1941 INDIAN MODEL 741 SCOUT JUNIOR
Chassis No. GDA 33555
Engine: Vee-twin, 30.5 cubic inch displacement, single carburetor; Gearbox: 4-speed; Suspension: front, coil spring, rear, solid; Brakes: mechanical drum.
Designed by Oscar Hedstrom and guided by George Hendee, Indian motorcycles were the pride of Springfield, Massachusetts and thousands of early motorcycle riders. Starting from inlet-over-exhaust singles, Indian explored all the early expressions of motorcycle design, from singles through vee-twins to luxurious inline fours.
While other motorcycle manufacturers concentrated upon one or at most two configurations, Indian successfully built, raced, developed and sold in quantity all its motorcycles. Along the way Indian developed a reputation for reliability and performance both in everyday service and in competition. Indian competed head-to-head with Harley-Davidson and Excelsior to create the triumvirate of American motorcycling, dominant on the track and also in long distance open road record setting. At the beginning of the First World War Indian was the largest motorcycle manufacturer in the world, producing some 41,000 units just before America entered the war.
Indian and Harley-Davidson persisted through the Great Depression after Ignaz Schwinn pulled the plug on Excelsior. Indian, by virtue of the financial support of its new owner, E. Paul DuPont, and rigorous cost cutting, eked out erratic profits by concentrating on 500cc and 750cc vee-twin motorcycles while continuing to turn out a few of the luxurious four-cylinder bikes based on the Ace design and the famous side-valve large displacement Chiefs. Indian's design and styling, particularly the skirted fenders on 1940's Sport Scout, led the industry.
As World War II began in Europe in 1939 the U.S. military began to gear up, first to supply the French, British and Commonwealth forces and - inevitably if unsaid - for America's own coming involvement in the war. One of the earliest requests was for motorcycles, indispensable elements of the modern mobile warfare which was being employed to devastating effect by the German blitzkrieg. Taking its cue from the British, the U.S. Army Quartermaster Corps asked motorcycle builders for proposals for military motorcycles in 1938. The bikes had to be simple, lightweight, equipped to ford small streams, run cool at low speeds and at idle and tolerate gasoline of negligible octane. The Army also specified displacement of 500cc, 31 cubic inches.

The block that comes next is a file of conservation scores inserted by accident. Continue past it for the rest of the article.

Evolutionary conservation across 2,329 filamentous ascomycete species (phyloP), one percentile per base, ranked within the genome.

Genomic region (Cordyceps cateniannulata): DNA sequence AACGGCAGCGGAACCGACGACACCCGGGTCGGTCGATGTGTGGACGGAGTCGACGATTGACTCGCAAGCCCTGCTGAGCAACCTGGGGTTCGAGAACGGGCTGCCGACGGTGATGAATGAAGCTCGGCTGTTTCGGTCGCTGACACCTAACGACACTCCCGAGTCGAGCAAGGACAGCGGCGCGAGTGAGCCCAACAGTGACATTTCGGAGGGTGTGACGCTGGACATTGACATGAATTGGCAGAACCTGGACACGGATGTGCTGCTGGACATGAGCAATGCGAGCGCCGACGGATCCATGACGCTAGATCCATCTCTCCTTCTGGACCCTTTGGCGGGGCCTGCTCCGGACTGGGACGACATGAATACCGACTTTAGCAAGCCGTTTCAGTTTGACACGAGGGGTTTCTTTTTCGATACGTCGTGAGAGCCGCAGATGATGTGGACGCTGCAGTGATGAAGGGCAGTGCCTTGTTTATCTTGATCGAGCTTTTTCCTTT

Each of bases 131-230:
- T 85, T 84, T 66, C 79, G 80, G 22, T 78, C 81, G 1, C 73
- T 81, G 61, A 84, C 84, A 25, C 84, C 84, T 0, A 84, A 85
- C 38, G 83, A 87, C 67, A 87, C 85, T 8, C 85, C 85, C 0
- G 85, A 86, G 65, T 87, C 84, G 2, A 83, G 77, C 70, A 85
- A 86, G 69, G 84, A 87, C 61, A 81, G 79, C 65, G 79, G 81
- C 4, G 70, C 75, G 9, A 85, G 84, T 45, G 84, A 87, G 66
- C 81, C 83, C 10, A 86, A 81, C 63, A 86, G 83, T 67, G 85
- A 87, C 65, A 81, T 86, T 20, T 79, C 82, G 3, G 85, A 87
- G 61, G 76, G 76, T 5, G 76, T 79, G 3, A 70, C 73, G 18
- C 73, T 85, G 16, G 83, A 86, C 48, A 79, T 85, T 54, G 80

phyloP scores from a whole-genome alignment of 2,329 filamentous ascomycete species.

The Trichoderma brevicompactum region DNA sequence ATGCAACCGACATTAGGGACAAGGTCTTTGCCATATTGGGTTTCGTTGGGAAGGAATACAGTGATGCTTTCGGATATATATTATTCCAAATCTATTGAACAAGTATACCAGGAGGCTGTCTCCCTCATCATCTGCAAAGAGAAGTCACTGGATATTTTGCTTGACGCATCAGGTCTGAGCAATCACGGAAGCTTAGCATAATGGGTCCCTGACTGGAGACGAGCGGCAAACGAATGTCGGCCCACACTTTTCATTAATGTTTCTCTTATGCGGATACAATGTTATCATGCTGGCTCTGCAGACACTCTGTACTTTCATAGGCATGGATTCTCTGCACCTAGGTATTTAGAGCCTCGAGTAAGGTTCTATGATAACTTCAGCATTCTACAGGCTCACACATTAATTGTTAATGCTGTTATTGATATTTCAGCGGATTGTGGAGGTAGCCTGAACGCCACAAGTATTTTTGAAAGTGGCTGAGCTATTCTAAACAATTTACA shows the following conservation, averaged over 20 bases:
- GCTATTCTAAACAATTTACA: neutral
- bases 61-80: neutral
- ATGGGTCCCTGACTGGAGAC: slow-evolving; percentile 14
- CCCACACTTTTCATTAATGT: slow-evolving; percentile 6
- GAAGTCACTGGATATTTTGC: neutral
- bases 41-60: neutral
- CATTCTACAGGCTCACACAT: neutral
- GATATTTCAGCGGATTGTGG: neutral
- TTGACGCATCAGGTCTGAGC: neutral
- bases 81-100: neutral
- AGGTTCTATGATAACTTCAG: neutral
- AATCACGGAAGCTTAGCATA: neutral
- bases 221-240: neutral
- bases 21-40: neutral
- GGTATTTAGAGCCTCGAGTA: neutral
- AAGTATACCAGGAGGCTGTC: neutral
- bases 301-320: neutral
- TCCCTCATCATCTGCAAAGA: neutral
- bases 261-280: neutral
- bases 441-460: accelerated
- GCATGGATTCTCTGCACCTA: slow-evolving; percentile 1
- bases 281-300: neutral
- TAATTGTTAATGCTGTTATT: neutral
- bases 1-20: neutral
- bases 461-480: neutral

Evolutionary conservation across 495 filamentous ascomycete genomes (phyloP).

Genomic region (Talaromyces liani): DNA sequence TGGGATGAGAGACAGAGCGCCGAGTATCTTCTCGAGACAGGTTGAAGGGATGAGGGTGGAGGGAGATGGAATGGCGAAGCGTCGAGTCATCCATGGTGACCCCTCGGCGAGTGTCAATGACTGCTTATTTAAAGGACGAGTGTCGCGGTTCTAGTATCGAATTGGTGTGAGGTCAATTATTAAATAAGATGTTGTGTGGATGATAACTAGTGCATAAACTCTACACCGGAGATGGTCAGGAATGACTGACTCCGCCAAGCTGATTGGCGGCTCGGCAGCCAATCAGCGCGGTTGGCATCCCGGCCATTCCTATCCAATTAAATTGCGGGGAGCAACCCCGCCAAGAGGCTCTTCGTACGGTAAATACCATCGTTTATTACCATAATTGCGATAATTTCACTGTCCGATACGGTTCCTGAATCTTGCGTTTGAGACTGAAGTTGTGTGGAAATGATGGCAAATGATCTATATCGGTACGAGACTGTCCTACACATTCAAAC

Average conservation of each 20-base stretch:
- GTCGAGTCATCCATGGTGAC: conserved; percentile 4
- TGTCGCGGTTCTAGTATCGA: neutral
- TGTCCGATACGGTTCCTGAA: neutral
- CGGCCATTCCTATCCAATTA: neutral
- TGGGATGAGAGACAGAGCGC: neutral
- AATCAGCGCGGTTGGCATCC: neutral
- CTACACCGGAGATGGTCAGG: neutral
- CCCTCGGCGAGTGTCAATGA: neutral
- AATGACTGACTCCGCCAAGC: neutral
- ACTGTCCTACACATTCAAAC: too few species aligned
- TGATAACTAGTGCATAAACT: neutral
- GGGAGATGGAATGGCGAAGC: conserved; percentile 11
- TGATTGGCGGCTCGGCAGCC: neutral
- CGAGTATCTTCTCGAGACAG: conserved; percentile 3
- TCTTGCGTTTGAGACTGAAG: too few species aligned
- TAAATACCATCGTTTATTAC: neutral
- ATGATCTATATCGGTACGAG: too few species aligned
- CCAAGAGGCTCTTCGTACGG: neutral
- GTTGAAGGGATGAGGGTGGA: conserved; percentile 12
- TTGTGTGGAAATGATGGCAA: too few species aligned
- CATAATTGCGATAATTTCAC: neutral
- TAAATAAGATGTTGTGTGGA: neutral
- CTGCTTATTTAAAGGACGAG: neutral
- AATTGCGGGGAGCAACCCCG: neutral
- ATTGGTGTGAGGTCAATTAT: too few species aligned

Indian responded with the 640 Scout, a rugged 500cc workhorse specifically tailored to the Quartermaster's specification. Harley-Davidson went its own way, proposing the 750cc WLA. The U.S. Army opted for Harley's proposal but the British, Canadian and other Commonwealth forces seized upon Indian's Scout and happily bought tens of thousands of them over the next five years. Built as the 640 and 741 models, with both 500cc and 750cc engines, Indian's Scout migrated throughout the world, from Canada and the U.K. to New Zealand and Australia where they formed the backbone of an enthusiastic motorcycle culture.
Today the Indian 741 Sport Scout Military is far more common outside the U.S. than it is in the country where it was built. In New Zealand its influence is responsible for much of the reverence in which the Indian name is held in the Land of the Long White Cloud and home of "The World's Fastest Indian." Its adjustable hydraulic girder spring front fork and rugged frame derived from the big Chief were both reliable and adaptable and introduced a new generation of riders to Indian performance.
The example offered here is a rare (in the U.S.) 1941 741 500cc model in its military configuration. Essentially complete but having been unused for many years, it is the ideal basis for restoration with its original military outfit or for conversion and development into a competitive historic 741 Scout-based sportster.